My mother’s Irish parents were elderly, and affectionate in an offhand way – but they weren’t accessible to sharing anything intimate or challenging. Their accelerated aging seem like a horrific journey into dementia and neglect. As a child I remember thinking that I didn’t want to look like them. (They looked “old”.) My father’s parents were a Scottish/Presbyterian clan, vital and athletic and keen of mind: until they aged in their eighties. And then, stroke and illness eventually robbed them of their earlier beauty. My attachment to who they were, prevented me from finding more of the beautiful and poignant aspects of their aging.
I don’t see many older faces in the television and movies and theatre that are available to me. (I’m also sequestered at home, so that limits what I can access.) But I’m constantly flipping the channel of my television, looking for faces of interesting, evolved, older people. I have dear and heart close friends who are in their eighties and nineties and I’m so grateful to be able to witness our time together, in whatever age and shape we’re in now.
I recently discovered an artist, Jonas Peterson, who is creating a series of images called: Youth is wasted on the young. He uses a AI (Artificial Intelligence) program called Midjourney. Here’s what he has to say about this process:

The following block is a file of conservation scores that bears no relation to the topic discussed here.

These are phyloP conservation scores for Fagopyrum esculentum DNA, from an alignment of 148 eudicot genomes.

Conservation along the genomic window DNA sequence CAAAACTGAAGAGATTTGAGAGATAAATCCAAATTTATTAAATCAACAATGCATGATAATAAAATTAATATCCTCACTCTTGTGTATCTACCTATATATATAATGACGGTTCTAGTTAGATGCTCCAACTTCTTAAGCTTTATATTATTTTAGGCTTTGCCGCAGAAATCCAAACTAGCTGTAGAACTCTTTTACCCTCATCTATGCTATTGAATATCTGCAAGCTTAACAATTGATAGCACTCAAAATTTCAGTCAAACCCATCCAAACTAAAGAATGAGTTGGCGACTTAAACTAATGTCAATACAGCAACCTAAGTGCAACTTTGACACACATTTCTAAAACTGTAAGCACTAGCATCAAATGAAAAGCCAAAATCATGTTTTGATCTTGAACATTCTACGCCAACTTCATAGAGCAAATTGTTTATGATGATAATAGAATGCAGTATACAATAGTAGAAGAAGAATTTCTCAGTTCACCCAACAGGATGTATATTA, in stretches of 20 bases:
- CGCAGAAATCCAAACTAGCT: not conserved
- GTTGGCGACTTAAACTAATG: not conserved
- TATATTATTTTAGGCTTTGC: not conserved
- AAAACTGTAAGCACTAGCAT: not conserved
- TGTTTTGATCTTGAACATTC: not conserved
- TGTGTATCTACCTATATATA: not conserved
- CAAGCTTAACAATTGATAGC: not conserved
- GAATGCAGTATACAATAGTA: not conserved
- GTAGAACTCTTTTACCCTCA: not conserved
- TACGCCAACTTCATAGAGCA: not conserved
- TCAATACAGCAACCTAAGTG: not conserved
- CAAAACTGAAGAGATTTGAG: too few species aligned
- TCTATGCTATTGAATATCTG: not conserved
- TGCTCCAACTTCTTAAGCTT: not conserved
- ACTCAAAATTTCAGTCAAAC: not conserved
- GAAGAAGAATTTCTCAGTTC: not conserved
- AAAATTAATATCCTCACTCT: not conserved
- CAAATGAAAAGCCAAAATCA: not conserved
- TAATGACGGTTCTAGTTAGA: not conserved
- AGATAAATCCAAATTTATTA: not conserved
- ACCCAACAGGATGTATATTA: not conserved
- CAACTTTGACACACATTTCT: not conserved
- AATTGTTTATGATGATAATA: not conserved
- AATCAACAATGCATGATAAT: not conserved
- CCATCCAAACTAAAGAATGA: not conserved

The idea behind “Youth is wasted on the young” was to celebrate the so called old, a comment on ageism if you want. A positive quiet homage to people who’ve seen more than us, been there, done that and I wanted their confidence and pride to be seen. I used fashion to show off their personalities, their attitude and inner rebels shining through the facade of age. I’m a photographer and interested in both styling and fashion, but these aren’t photos and the clothes are not real. Instead I’ve used artificial intelligence to create the scenes, the people and what they’re wearing. I give specific direction using words only to a program, lenses, angles, camera choice, color theme, colors, styling, backgrounds, attitude and overall look and the AI goes to work, it sends back suggestions and more often than not it’s completely wrong, so I try other ways to describe what I’m after, change wording, move phrases around and try to get the AI to understand the mood. It’s frustrating mostly, the AI is still learning, but getting any collaborator to understand you can be difficult no matter if it’s a human or a machine. After a long stretch of trial and error I get closer to a style and look I want and after that it comes down to curation, picking the renders I believe go well together, I start making it a series. To me the process is similar to that of a film director’s, I direct the AI the same way they would talk to an actor or set designer, it’s a process, we try over and over again until we get it right. Should I get all the credit? God, no, the AI creates with my help and direction, it’s a collaboration between a real brain and an artificial one. I’ve been open with that and you don’t need to go back many posts to realize I’ve used AI for this. I answered comments, but no matter how many times I said it was created using AI through MidJourney, other people asked the exact same thing over and over again, so I simply stopped. I’m not here to debate the process, I’m a professional photographer, writer and artist myself, I understand the implications, how this will affect many creative fields in the future. I’m simply using a tool available to me to tell stories, the same way I’ve always told stories – to move people. To me that is the point of this, not how I did it. Dissecting something will almost always kill it.